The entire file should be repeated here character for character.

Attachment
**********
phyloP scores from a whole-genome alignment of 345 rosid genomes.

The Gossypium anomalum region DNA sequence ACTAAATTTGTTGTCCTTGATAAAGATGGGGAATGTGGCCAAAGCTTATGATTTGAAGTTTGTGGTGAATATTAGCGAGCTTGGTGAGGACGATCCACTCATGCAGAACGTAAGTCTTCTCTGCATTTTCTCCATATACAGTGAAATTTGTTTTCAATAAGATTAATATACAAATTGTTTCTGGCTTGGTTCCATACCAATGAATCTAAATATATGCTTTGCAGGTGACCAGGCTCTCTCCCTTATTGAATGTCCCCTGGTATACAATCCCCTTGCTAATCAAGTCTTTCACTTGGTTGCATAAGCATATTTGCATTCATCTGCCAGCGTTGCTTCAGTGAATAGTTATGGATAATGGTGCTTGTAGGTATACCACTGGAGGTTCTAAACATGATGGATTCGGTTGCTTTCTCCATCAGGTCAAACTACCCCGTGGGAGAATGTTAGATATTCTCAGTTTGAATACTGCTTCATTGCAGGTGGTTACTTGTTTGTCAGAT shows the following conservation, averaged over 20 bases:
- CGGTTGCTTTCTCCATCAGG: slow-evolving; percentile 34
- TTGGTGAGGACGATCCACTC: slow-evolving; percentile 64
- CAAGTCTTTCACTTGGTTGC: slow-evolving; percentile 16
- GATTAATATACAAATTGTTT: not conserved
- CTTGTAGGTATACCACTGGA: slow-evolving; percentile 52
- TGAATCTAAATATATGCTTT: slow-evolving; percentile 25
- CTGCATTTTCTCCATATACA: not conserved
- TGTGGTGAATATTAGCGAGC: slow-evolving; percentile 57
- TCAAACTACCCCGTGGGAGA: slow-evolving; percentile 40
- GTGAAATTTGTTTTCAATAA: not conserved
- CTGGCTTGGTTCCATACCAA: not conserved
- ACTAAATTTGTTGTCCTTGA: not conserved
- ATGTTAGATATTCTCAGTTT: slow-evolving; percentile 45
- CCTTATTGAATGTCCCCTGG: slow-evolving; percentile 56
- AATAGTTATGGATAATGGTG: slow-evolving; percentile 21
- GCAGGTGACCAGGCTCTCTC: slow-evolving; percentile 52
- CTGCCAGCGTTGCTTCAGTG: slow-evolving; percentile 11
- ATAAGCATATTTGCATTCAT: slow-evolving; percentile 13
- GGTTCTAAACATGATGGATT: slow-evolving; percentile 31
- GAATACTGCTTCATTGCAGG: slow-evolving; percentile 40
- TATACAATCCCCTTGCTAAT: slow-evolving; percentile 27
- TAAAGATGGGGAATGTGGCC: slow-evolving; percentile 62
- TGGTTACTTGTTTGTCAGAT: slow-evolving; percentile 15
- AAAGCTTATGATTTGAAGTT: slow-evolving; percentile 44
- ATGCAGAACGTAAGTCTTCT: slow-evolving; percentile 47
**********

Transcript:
phyloP scores from a whole-genome alignment of 345 rosid genomes.

The Gossypium anomalum region DNA sequence ACTAAATTTGTTGTCCTTGATAAAGATGGGGAATGTGGCCAAAGCTTATGATTTGAAGTTTGTGGTGAATATTAGCGAGCTTGGTGAGGACGATCCACTCATGCAGAACGTAAGTCTTCTCTGCATTTTCTCCATATACAGTGAAATTTGTTTTCAATAAGATTAATATACAAATTGTTTCTGGCTTGGTTCCATACCAATGAATCTAAATATATGCTTTGCAGGTGACCAGGCTCTCTCCCTTATTGAATGTCCCCTGGTATACAATCCCCTTGCTAATCAAGTCTTTCACTTGGTTGCATAAGCATATTTGCATTCATCTGCCAGCGTTGCTTCAGTGAATAGTTATGGATAATGGTGCTTGTAGGTATACCACTGGAGGTTCTAAACATGATGGATTCGGTTGCTTTCTCCATCAGGTCAAACTACCCCGTGGGAGAATGTTAGATATTCTCAGTTTGAATACTGCTTCATTGCAGGTGGTTACTTGTTTGTCAGAT shows the following conservation, averaged over 20 bases:
- CGGTTGCTTTCTCCATCAGG: slow-evolving; percentile 34
- TTGGTGAGGACGATCCACTC: slow-evolving; percentile 64
- CAAGTCTTTCACTTGGTTGC: slow-evolving; percentile 16
- GATTAATATACAAATTGTTT: not conserved
- CTTGTAGGTATACCACTGGA: slow-evolving; percentile 52
- TGAATCTAAATATATGCTTT: slow-evolving; percentile 25
- CTGCATTTTCTCCATATACA: not conserved
- TGTGGTGAATATTAGCGAGC: slow-evolving; percentile 57
- TCAAACTACCCCGTGGGAGA: slow-evolving; percentile 40
- GTGAAATTTGTTTTCAATAA: not conserved
- CTGGCTTGGTTCCATACCAA: not conserved
- ACTAAATTTGTTGTCCTTGA: not conserved
- ATGTTAGATATTCTCAGTTT: slow-evolving; percentile 45
- CCTTATTGAATGTCCCCTGG: slow-evolving; percentile 56
- AATAGTTATGGATAATGGTG: slow-evolving; percentile 21
- GCAGGTGACCAGGCTCTCTC: slow-evolving; percentile 52
- CTGCCAGCGTTGCTTCAGTG: slow-evolving; percentile 11
- ATAAGCATATTTGCATTCAT: slow-evolving; percentile 13
- GGTTCTAAACATGATGGATT: slow-evolving; percentile 31
- GAATACTGCTTCATTGCAGG: slow-evolving; percentile 40
- TATACAATCCCCTTGCTAAT: slow-evolving; percentile 27
- TAAAGATGGGGAATGTGGCC: slow-evolving; percentile 62
- TGGTTACTTGTTTGTCAGAT: slow-evolving; percentile 15
- AAAGCTTATGATTTGAAGTT: slow-evolving; percentile 44
- ATGCAGAACGTAAGTCTTCT: slow-evolving; percentile 47